Towards Open LibrariesLibraries are for the public, mostly, but they are not run by the public, directly.
Oh sure the public hassles us about paying our salaries and they sure do donate enough books and computers to fill our basements and attics until the end of time [aside: firestarters]
At the end of the day, however, someone has the keys and some people get paid and it's pretty tough not to see those people as IN CHARGE which means it's pretty hard not to see what's inside the library as THEIRS which is just another way of saying NOT YOURS [well not you all, but you get the idea...].
We've always known how to network, we're doing it right now. [sort of]
But the effects of network, The Network, The Internetwork, when you can do it online, all the time and not just at conferences, bi-yearly, is starting to change things rapdily.
Information goes more places, more quickly, than ever before. And it's not just the random hive-mind effects you hear about where everyone takes their pants off on the subway, it's people you know, in places you've heard of.
So now you're getting news headlines fast, and not just from the big media companies. You're seeing news, hearing news, creating news, defining news. You can interact with your information in ways you couldn't just five or ten years before, you can apply feedback directly to the system. Didn't like a newspaper article in 1999? Write a letter to the editor, or maybe an email. Good luck with that. Don't like a newspaper article in 2008? Comment directly on the blog, write a post for your own blog, heck Googlebomb them....
The buzzy way to explain this is "the Read/Write web" and it's a fundamental part of this whole 2.0 thing we talk about.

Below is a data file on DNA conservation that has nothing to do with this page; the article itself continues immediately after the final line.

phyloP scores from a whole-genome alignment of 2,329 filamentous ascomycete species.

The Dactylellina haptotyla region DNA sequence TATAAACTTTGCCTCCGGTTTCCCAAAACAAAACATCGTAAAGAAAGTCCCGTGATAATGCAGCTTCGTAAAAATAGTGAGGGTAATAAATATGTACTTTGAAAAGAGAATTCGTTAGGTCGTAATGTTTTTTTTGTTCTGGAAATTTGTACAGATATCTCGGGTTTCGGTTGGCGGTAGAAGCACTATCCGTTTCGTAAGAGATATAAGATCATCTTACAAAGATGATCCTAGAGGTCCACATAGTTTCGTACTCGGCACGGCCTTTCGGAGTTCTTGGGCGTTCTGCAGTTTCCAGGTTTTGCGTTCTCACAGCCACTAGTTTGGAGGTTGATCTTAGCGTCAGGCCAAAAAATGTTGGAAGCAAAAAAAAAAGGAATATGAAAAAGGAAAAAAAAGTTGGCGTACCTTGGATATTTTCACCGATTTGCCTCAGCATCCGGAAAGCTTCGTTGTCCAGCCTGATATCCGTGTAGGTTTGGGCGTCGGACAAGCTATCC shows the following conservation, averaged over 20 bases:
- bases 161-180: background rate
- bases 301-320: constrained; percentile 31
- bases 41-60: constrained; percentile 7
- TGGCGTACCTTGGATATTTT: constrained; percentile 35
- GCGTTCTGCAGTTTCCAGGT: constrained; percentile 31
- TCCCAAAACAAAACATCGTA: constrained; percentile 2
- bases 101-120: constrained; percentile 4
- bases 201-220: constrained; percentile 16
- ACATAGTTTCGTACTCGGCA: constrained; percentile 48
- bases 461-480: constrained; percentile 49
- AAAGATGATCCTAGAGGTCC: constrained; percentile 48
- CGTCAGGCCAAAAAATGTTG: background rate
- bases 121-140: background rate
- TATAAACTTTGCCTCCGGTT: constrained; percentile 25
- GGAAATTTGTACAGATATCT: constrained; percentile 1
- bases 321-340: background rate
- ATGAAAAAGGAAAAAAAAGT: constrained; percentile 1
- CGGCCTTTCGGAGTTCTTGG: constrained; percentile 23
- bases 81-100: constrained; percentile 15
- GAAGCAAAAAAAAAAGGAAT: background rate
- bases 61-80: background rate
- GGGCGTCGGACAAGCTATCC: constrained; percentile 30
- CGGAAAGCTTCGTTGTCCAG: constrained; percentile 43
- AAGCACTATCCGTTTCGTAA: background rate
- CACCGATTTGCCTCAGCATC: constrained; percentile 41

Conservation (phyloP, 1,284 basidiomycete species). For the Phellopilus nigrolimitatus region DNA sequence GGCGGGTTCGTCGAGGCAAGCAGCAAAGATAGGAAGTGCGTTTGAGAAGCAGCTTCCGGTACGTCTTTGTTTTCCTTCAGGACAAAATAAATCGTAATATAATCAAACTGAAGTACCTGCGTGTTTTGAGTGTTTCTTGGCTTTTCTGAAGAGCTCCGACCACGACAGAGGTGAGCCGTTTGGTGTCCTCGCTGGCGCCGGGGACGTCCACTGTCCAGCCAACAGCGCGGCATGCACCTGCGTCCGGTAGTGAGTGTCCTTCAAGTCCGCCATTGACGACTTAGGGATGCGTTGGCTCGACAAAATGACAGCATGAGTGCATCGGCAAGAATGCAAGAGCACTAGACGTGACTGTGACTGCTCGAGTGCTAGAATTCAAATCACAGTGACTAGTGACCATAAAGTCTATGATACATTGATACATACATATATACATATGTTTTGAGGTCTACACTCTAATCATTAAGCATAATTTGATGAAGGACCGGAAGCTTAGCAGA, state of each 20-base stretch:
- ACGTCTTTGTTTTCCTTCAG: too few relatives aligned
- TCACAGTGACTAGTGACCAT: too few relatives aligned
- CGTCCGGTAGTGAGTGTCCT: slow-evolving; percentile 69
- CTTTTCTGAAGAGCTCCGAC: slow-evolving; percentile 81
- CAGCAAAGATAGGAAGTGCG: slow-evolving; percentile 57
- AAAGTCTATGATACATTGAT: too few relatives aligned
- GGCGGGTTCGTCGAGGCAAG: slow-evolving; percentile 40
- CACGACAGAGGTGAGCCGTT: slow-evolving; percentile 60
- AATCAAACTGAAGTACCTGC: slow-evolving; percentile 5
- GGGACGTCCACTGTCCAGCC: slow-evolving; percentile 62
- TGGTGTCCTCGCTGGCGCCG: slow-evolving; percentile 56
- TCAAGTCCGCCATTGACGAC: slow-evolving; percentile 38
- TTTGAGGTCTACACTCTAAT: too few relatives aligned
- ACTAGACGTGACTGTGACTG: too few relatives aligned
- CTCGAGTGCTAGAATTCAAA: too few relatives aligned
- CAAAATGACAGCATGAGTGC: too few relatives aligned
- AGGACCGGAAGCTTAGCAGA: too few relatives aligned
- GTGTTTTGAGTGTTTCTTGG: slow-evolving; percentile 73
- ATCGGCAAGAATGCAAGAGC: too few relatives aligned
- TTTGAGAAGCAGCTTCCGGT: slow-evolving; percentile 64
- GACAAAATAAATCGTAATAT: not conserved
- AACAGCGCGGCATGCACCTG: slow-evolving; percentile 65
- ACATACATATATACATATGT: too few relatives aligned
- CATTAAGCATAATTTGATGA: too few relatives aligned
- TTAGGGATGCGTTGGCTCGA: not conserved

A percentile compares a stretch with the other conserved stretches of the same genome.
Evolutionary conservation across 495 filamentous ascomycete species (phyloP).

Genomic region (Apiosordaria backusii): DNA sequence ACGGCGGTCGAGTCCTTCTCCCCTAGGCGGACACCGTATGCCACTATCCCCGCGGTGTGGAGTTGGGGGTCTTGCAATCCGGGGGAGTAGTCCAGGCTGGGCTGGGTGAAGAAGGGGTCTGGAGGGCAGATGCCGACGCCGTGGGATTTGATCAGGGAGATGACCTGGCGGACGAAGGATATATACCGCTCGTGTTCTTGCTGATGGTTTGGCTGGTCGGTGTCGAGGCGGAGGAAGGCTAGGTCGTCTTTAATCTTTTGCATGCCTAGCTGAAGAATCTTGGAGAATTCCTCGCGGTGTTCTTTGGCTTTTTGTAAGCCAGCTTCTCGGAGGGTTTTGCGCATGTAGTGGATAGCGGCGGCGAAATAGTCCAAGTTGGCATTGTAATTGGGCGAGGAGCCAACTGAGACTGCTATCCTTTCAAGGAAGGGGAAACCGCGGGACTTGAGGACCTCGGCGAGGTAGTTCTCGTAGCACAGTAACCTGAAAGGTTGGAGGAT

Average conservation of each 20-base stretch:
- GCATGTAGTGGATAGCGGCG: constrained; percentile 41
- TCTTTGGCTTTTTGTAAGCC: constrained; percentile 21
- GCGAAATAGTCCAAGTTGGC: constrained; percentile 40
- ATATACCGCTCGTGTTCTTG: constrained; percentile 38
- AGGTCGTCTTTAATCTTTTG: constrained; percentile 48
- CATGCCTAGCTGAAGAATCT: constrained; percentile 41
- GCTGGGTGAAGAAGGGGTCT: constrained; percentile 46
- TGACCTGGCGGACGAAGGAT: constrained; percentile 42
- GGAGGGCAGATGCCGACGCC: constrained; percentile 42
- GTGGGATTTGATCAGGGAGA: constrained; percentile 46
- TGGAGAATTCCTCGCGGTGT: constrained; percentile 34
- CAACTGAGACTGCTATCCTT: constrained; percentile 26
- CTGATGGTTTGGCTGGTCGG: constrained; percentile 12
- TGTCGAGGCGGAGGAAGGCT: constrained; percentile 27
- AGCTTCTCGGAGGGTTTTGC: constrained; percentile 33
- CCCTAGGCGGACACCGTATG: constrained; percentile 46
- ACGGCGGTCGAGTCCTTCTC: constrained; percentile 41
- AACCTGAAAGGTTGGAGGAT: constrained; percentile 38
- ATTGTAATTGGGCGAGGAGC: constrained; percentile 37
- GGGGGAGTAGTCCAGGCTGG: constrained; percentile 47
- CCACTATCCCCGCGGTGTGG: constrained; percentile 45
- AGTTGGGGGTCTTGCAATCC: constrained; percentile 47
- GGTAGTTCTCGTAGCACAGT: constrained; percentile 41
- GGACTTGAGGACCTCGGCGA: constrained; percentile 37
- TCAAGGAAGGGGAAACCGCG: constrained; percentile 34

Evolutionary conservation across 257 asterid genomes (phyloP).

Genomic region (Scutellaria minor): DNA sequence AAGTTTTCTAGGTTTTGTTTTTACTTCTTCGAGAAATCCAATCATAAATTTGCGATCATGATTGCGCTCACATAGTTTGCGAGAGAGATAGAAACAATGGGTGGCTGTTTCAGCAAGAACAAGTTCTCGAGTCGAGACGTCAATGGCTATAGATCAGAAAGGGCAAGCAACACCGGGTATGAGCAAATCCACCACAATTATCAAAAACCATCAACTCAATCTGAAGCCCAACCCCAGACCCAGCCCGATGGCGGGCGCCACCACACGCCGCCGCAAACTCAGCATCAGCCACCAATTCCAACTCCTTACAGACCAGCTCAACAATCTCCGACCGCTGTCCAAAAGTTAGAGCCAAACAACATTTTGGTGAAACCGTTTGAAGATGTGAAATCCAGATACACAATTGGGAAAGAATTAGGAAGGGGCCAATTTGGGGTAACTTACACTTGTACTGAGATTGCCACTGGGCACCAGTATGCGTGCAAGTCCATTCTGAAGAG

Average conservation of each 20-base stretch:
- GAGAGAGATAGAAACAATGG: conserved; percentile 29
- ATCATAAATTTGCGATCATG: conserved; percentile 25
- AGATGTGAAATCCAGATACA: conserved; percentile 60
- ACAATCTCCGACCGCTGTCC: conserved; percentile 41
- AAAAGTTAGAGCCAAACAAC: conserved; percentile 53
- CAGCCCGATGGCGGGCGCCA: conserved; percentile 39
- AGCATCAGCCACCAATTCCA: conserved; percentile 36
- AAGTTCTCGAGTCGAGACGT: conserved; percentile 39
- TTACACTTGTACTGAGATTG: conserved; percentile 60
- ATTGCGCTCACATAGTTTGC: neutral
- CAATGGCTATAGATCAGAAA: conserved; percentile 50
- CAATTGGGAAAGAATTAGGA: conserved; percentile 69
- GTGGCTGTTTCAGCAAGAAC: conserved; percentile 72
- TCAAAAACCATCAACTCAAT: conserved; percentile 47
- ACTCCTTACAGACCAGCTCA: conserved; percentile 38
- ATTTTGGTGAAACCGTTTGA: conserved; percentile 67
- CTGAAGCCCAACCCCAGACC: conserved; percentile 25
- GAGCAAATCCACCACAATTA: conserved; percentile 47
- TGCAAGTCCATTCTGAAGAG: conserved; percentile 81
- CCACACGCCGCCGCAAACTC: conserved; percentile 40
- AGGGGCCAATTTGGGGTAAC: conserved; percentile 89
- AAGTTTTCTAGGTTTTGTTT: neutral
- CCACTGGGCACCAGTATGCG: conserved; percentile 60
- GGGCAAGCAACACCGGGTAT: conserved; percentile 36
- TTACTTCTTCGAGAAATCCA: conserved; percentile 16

Web 2.0 was a marketing term designed by techies to sell a conference.
Library 2.0 was a term designed by librarians to try to explain who using technology in libraries can solve problems, create opportunities, create economies of scale and maybe teach everyone a few good jokes. So what do you do?
- You trust people to contribute to your organization (volunteers, blog posts, book reviews, staffing the book sale).
- You're more transparent about how you do things (iceberg metaphor).
- You evaluate how things are working as you're doing them and let everyone be part of the process.
- You think about how it works and how it feels, not just what the numbers say.
So, yay, we're all connected all the time, to everything, hurray! This fixes everything, right?
Well... while information swarms all around us, we still have patrons who read the newspaper once a day and want it to be in the library for them. We still serve people who check their email a few times a week, if they even HAVE email.
We still use software that isn't gracious about emailing even if our patrons DID have email.
And I have a cell phone that only works when I'm on the road. There just aren't any towers where I live. Verizon -- our big telco -- responded to the requests for more infrastructure by selling ALL THEIR LINES in Vermont, New Hampshire and Maine to a small telco that just sent me my first bill this month. I wish them luck.
So, we're dealing with some hurdles.
First, we need to connect people. In places like mine where libraries are THE wired place in town, libraries are leading rather than following in technological innovation. People get email accounts so they can get email from the library, the library doesn't start emailing in response to patron demand. I'm totally fine with saying "oh hey you can go your whole life without learning to use a computer if you want" except [katrina][irs]
Next, we need to find ways to make what we know into what they know. [iceberg] This can be making ourselves and our activities more transparent -- how do we ILL, how do we order books, what DO our library workers do when they're not at the ref/circ desk, how can patrons help? -- as well as helping our patrons go beyond us, beyond our walls, beyond our network, beyond our expertise.
And to do that, we must be prepared to go outside....